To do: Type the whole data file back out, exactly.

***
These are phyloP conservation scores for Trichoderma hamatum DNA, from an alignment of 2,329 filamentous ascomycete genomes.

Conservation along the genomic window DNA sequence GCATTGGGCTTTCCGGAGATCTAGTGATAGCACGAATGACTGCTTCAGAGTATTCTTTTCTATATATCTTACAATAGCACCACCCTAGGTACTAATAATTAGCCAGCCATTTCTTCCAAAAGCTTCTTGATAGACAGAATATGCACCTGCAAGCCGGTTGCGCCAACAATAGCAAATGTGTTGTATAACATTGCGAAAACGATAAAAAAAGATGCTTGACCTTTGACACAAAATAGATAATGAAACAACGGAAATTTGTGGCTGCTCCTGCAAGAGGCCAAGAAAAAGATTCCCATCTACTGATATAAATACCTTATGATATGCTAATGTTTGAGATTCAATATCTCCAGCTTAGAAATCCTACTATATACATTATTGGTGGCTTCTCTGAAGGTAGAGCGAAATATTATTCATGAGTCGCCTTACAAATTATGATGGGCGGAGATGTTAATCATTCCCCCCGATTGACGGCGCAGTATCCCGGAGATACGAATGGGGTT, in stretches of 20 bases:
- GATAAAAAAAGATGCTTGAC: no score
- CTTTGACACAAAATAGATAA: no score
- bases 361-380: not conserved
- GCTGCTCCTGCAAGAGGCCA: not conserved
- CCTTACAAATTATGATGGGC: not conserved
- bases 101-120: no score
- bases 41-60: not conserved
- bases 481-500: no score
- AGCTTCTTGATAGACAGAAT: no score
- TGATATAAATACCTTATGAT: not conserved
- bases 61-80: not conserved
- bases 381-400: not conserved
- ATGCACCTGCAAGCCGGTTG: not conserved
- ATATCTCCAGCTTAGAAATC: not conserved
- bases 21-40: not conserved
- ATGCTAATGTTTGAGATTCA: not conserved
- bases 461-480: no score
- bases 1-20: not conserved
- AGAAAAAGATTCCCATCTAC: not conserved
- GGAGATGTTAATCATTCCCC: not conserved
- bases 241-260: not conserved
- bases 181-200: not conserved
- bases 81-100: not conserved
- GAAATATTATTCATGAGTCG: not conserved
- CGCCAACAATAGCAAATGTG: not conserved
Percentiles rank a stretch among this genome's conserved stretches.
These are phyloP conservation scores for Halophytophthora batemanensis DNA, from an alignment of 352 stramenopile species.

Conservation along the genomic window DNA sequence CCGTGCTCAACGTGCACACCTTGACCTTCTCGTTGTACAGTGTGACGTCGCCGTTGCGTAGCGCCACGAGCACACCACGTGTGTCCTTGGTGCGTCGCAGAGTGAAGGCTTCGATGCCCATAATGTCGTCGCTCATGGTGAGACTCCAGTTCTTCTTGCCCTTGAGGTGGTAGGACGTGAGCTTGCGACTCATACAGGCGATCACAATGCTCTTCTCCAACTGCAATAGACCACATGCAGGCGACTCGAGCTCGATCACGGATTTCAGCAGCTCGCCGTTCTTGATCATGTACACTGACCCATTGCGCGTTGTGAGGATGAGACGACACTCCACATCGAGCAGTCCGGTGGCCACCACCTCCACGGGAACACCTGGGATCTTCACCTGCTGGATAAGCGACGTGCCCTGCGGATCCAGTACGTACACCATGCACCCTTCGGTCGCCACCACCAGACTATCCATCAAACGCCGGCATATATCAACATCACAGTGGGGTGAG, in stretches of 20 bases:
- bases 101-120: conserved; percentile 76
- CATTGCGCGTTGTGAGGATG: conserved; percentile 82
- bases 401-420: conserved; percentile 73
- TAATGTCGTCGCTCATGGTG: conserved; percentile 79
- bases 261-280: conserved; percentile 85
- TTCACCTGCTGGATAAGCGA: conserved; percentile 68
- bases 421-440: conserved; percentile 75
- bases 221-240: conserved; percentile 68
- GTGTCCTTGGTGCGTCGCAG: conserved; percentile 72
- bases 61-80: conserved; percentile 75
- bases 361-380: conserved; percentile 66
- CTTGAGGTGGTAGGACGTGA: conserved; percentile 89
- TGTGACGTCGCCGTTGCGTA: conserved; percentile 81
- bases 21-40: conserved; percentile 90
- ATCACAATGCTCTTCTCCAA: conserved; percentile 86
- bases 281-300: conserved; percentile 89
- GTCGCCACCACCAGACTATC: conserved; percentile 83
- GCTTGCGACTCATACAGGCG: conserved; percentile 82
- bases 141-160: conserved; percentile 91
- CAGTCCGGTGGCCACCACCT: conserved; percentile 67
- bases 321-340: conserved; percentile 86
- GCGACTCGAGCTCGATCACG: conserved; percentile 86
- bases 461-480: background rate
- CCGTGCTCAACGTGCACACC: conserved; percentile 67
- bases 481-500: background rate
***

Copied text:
These are phyloP conservation scores for Trichoderma hamatum DNA, from an alignment of 2,329 filamentous ascomycete genomes.

Conservation along the genomic window DNA sequence GCATTGGGCTTTCCGGAGATCTAGTGATAGCACGAATGACTGCTTCAGAGTATTCTTTTCTATATATCTTACAATAGCACCACCCTAGGTACTAATAATTAGCCAGCCATTTCTTCCAAAAGCTTCTTGATAGACAGAATATGCACCTGCAAGCCGGTTGCGCCAACAATAGCAAATGTGTTGTATAACATTGCGAAAACGATAAAAAAAGATGCTTGACCTTTGACACAAAATAGATAATGAAACAACGGAAATTTGTGGCTGCTCCTGCAAGAGGCCAAGAAAAAGATTCCCATCTACTGATATAAATACCTTATGATATGCTAATGTTTGAGATTCAATATCTCCAGCTTAGAAATCCTACTATATACATTATTGGTGGCTTCTCTGAAGGTAGAGCGAAATATTATTCATGAGTCGCCTTACAAATTATGATGGGCGGAGATGTTAATCATTCCCCCCGATTGACGGCGCAGTATCCCGGAGATACGAATGGGGTT, in stretches of 20 bases:
- GATAAAAAAAGATGCTTGAC: no score
- CTTTGACACAAAATAGATAA: no score
- bases 361-380: not conserved
- GCTGCTCCTGCAAGAGGCCA: not conserved
- CCTTACAAATTATGATGGGC: not conserved
- bases 101-120: no score
- bases 41-60: not conserved
- bases 481-500: no score
- AGCTTCTTGATAGACAGAAT: no score
- TGATATAAATACCTTATGAT: not conserved
- bases 61-80: not conserved
- bases 381-400: not conserved
- ATGCACCTGCAAGCCGGTTG: not conserved
- ATATCTCCAGCTTAGAAATC: not conserved
- bases 21-40: not conserved
- ATGCTAATGTTTGAGATTCA: not conserved
- bases 461-480: no score
- bases 1-20: not conserved
- AGAAAAAGATTCCCATCTAC: not conserved
- GGAGATGTTAATCATTCCCC: not conserved
- bases 241-260: not conserved
- bases 181-200: not conserved
- bases 81-100: not conserved
- GAAATATTATTCATGAGTCG: not conserved
- CGCCAACAATAGCAAATGTG: not conserved
Percentiles rank a stretch among this genome's conserved stretches.
These are phyloP conservation scores for Halophytophthora batemanensis DNA, from an alignment of 352 stramenopile species.

Conservation along the genomic window DNA sequence CCGTGCTCAACGTGCACACCTTGACCTTCTCGTTGTACAGTGTGACGTCGCCGTTGCGTAGCGCCACGAGCACACCACGTGTGTCCTTGGTGCGTCGCAGAGTGAAGGCTTCGATGCCCATAATGTCGTCGCTCATGGTGAGACTCCAGTTCTTCTTGCCCTTGAGGTGGTAGGACGTGAGCTTGCGACTCATACAGGCGATCACAATGCTCTTCTCCAACTGCAATAGACCACATGCAGGCGACTCGAGCTCGATCACGGATTTCAGCAGCTCGCCGTTCTTGATCATGTACACTGACCCATTGCGCGTTGTGAGGATGAGACGACACTCCACATCGAGCAGTCCGGTGGCCACCACCTCCACGGGAACACCTGGGATCTTCACCTGCTGGATAAGCGACGTGCCCTGCGGATCCAGTACGTACACCATGCACCCTTCGGTCGCCACCACCAGACTATCCATCAAACGCCGGCATATATCAACATCACAGTGGGGTGAG, in stretches of 20 bases:
- bases 101-120: conserved; percentile 76
- CATTGCGCGTTGTGAGGATG: conserved; percentile 82
- bases 401-420: conserved; percentile 73
- TAATGTCGTCGCTCATGGTG: conserved; percentile 79
- bases 261-280: conserved; percentile 85
- TTCACCTGCTGGATAAGCGA: conserved; percentile 68
- bases 421-440: conserved; percentile 75
- bases 221-240: conserved; percentile 68
- GTGTCCTTGGTGCGTCGCAG: conserved; percentile 72
- bases 61-80: conserved; percentile 75
- bases 361-380: conserved; percentile 66
- CTTGAGGTGGTAGGACGTGA: conserved; percentile 89
- TGTGACGTCGCCGTTGCGTA: conserved; percentile 81
- bases 21-40: conserved; percentile 90
- ATCACAATGCTCTTCTCCAA: conserved; percentile 86
- bases 281-300: conserved; percentile 89
- GTCGCCACCACCAGACTATC: conserved; percentile 83
- GCTTGCGACTCATACAGGCG: conserved; percentile 82
- bases 141-160: conserved; percentile 91
- CAGTCCGGTGGCCACCACCT: conserved; percentile 67
- bases 321-340: conserved; percentile 86
- GCGACTCGAGCTCGATCACG: conserved; percentile 86
- bases 461-480: background rate
- CCGTGCTCAACGTGCACACC: conserved; percentile 67
- bases 481-500: background rate